Disclaimer: The transcript that follows has been generated using artificial intelligence. We strive to be as accurate as possible, but minor errors and slightly off timestamps may be present.

You can click the timestamp to jump to that time.

Mike Duncan (00:00):

Hello, and welcome to Revolutions. Episode 14, The Humble Petition and Advice. After frustration with the first Protectorate Parliament, it led Oliver Cromwell to prematurely dissolve the body in January 1655. Oh wait, what’s that, Mr. Lord Protector? It wasn’t premature, you just have to go by lunar months? Okay.


After frustration with the first Protectorate Parliament led Oliver Cromwell to totally legitimately dissolve the body in January 1655, he started to fear that God no longer favored his plans. And his anxiety was not at all soothed when, over the next few months, he dealt with a royalist uprising in his backyard and a military debacle half a world away. Cromwell had always been God’s Englishman. But was he still God’s Englishman? To deal with the royalist uprising first, we have to rewind a bit back to late 1653.


After he had cooled his heels in France for a bit, Charles II commissioned a small cabal of six arch-royalist aristocrats, all but one of whom was the son of a major noble, to cook up organize and execute a plot — any plot — to put him on the throne. This group, dubbed the Sealed Knot, was to have the sole and exclusive right to conspire on the would-be king’s behalf. But the problem with the Sealed Knot was that they never thought the time was right. And very quickly, a loose-knit group of more impatient royalists started demanding action. Conveniently, we get to call those guys the Action Party.


See, the Sealed Knot was hoping for a pure uprising of British royalists to restore the monarchy, and were willing to bide their time until the right circumstances presented themselves. Meanwhile, the Action Party was willing to cut deals with just about anyone — the Spanish, the French, disaffected Presbyterians, even levelers — to overthrow the Protectorate. The exiled leveler John Lilburn, for example, actually put out feelers to the Action Party, promising to assassinate the Lord Protector in exchange for 10,000 pounds. And though nothing came of it, shared hatred of Cromwell certainly was turning out some strange bedfellows.


By late 1654, even Charles was getting impatient with his official conspirators in the Sealed Knot, and he started giving the go-ahead to men of the Action Party to organize an uprising in England. On New Year’s Day 1655, though, Cromwell spymaster John Thurlow — who, man, ran one of the best intelligence networks in history, he was always like 15 steps ahead of everybody — broke up part of the Action Party’s looming plot. But the would-be insurgents decided to go ahead with the planned launch date of February the 6th anyway. But as the date neared, they realized they weren’t even close to ready. They pushed it back a week, and then pushed it back again to March the 8th. Thurlow, meanwhile, was busy disrupting their communications, reading their mail, and arresting conspirators pretty much at will. Okay, so yeah, maybe this isn’t going to go exactly as planned, but we’re still gonna go for it. On March the 8th, Royalists in England were supposed to rise en masse to overthrow the hated Protectorate and restore their beloved king. A major rendezvous point set at Marston Moor drew upwards of 150 men. Okay, that’s not too good. Other rendezvous points outside Chester and Newcastle drew, let’s see, 50 men each. The rendezvous at Hull? No one showed up. Nobody.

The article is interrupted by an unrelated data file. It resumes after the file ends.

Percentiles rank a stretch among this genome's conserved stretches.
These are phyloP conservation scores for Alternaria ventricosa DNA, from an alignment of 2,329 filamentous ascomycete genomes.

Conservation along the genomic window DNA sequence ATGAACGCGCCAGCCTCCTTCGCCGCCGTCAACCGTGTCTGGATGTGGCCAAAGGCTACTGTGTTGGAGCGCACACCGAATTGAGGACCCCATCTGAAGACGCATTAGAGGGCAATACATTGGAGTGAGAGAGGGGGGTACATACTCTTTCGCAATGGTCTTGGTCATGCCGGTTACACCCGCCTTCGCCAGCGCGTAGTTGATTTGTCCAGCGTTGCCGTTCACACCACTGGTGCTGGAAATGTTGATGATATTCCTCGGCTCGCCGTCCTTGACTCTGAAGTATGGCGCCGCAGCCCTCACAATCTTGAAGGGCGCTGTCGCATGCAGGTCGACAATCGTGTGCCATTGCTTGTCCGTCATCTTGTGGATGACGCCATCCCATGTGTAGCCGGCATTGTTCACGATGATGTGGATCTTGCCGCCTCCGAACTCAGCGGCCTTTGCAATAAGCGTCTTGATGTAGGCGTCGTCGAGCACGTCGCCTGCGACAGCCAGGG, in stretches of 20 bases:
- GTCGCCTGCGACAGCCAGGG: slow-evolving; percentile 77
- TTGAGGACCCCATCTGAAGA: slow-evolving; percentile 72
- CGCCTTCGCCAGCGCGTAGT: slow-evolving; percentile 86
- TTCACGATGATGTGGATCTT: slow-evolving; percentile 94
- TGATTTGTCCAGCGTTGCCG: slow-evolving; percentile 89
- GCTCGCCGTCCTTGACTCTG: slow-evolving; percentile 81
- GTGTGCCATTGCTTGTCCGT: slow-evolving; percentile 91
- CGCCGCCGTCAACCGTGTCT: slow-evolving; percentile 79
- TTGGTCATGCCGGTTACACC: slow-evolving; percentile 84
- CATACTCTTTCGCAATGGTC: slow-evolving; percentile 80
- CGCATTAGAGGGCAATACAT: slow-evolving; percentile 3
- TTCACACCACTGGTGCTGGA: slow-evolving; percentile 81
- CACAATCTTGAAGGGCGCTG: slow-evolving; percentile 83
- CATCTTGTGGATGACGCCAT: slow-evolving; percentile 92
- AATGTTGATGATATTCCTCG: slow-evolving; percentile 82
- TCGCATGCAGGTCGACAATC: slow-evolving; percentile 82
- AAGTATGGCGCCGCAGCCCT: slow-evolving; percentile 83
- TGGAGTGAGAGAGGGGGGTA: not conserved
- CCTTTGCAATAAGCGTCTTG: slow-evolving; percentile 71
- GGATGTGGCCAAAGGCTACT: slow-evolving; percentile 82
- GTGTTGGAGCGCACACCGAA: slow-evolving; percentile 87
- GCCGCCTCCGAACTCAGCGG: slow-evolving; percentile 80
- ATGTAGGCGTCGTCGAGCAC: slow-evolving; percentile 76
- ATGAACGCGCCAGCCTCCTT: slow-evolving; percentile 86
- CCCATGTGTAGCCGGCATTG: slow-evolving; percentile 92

So when the various Royalist diehards looked around and noticed that hey, there’s only a couple dozen of us, this is madness, let’s bolt before anyone realizes we were even here, they bolted. At only one point did the uprising pick up any steam, and that is where this uprising, called Penrutuck’s Uprising, gets its name. Down outside Salisbury, Sir John Penrutuck rallied 180 men, and on the night of March the 11th, 1655, they burst into Salisbury and took the sheriff and some judges prisoner. Then they opened up the jails to anyone willing to take up arms.


These prisoner recruits pushed Penrutuck’s force to 400 men, and in the morning they all took off west through Dorset and Somerset, calling on local Royalists to rise with them. But nobody wanted to have anything to do with it. When it became clear that they were on their own, men started deserting in droves, and I imagine the recently freed prisoners were chief among the deserters. On March the 14th, Penrutuck’s Royalist quote-unquote army was defeated by a single cavalry troop at South Moulton.